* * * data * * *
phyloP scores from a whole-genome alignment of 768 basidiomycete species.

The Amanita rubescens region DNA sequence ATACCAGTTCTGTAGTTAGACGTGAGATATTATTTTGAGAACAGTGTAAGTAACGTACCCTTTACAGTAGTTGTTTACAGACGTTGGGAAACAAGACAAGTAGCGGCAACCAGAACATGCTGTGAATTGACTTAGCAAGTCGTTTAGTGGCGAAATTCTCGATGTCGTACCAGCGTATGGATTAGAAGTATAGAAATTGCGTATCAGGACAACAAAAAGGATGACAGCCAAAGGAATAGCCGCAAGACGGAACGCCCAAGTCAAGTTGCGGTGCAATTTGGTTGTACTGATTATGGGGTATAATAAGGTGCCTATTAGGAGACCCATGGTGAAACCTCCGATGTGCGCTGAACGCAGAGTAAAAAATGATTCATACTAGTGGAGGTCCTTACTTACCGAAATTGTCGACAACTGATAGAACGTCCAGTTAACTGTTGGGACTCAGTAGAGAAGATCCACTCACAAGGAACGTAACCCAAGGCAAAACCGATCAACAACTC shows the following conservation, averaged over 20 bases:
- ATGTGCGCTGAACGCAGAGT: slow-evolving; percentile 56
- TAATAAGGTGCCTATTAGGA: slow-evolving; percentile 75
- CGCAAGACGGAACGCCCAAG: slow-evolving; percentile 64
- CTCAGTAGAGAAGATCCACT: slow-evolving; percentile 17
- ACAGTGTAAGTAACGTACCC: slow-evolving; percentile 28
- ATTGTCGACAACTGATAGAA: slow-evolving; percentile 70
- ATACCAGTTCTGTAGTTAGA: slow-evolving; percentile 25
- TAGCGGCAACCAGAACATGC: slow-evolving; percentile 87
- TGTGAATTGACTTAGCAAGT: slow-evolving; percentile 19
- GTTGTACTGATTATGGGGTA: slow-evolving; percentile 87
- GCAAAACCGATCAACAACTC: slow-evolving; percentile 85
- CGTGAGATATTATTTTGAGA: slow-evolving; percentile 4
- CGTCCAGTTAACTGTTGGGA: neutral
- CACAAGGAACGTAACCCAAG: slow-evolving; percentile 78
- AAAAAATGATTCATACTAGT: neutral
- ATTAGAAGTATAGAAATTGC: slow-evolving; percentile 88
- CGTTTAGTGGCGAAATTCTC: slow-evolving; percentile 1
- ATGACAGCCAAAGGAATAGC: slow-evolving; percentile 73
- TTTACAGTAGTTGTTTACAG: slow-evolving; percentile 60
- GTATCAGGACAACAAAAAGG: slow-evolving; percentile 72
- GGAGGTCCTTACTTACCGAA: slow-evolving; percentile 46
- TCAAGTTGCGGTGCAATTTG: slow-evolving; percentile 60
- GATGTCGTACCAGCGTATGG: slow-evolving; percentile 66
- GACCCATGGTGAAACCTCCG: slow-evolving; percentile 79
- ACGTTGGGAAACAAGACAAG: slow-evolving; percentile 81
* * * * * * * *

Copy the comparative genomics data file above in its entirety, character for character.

phyloP scores from a whole-genome alignment of 768 basidiomycete species.

The Amanita rubescens region DNA sequence ATACCAGTTCTGTAGTTAGACGTGAGATATTATTTTGAGAACAGTGTAAGTAACGTACCCTTTACAGTAGTTGTTTACAGACGTTGGGAAACAAGACAAGTAGCGGCAACCAGAACATGCTGTGAATTGACTTAGCAAGTCGTTTAGTGGCGAAATTCTCGATGTCGTACCAGCGTATGGATTAGAAGTATAGAAATTGCGTATCAGGACAACAAAAAGGATGACAGCCAAAGGAATAGCCGCAAGACGGAACGCCCAAGTCAAGTTGCGGTGCAATTTGGTTGTACTGATTATGGGGTATAATAAGGTGCCTATTAGGAGACCCATGGTGAAACCTCCGATGTGCGCTGAACGCAGAGTAAAAAATGATTCATACTAGTGGAGGTCCTTACTTACCGAAATTGTCGACAACTGATAGAACGTCCAGTTAACTGTTGGGACTCAGTAGAGAAGATCCACTCACAAGGAACGTAACCCAAGGCAAAACCGATCAACAACTC shows the following conservation, averaged over 20 bases:
- ATGTGCGCTGAACGCAGAGT: slow-evolving; percentile 56
- TAATAAGGTGCCTATTAGGA: slow-evolving; percentile 75
- CGCAAGACGGAACGCCCAAG: slow-evolving; percentile 64
- CTCAGTAGAGAAGATCCACT: slow-evolving; percentile 17
- ACAGTGTAAGTAACGTACCC: slow-evolving; percentile 28
- ATTGTCGACAACTGATAGAA: slow-evolving; percentile 70
- ATACCAGTTCTGTAGTTAGA: slow-evolving; percentile 25
- TAGCGGCAACCAGAACATGC: slow-evolving; percentile 87
- TGTGAATTGACTTAGCAAGT: slow-evolving; percentile 19
- GTTGTACTGATTATGGGGTA: slow-evolving; percentile 87
- GCAAAACCGATCAACAACTC: slow-evolving; percentile 85
- CGTGAGATATTATTTTGAGA: slow-evolving; percentile 4
- CGTCCAGTTAACTGTTGGGA: neutral
- CACAAGGAACGTAACCCAAG: slow-evolving; percentile 78
- AAAAAATGATTCATACTAGT: neutral
- ATTAGAAGTATAGAAATTGC: slow-evolving; percentile 88
- CGTTTAGTGGCGAAATTCTC: slow-evolving; percentile 1
- ATGACAGCCAAAGGAATAGC: slow-evolving; percentile 73
- TTTACAGTAGTTGTTTACAG: slow-evolving; percentile 60
- GTATCAGGACAACAAAAAGG: slow-evolving; percentile 72
- GGAGGTCCTTACTTACCGAA: slow-evolving; percentile 46
- TCAAGTTGCGGTGCAATTTG: slow-evolving; percentile 60
- GATGTCGTACCAGCGTATGG: slow-evolving; percentile 66
- GACCCATGGTGAAACCTCCG: slow-evolving; percentile 79
- ACGTTGGGAAACAAGACAAG: slow-evolving; percentile 81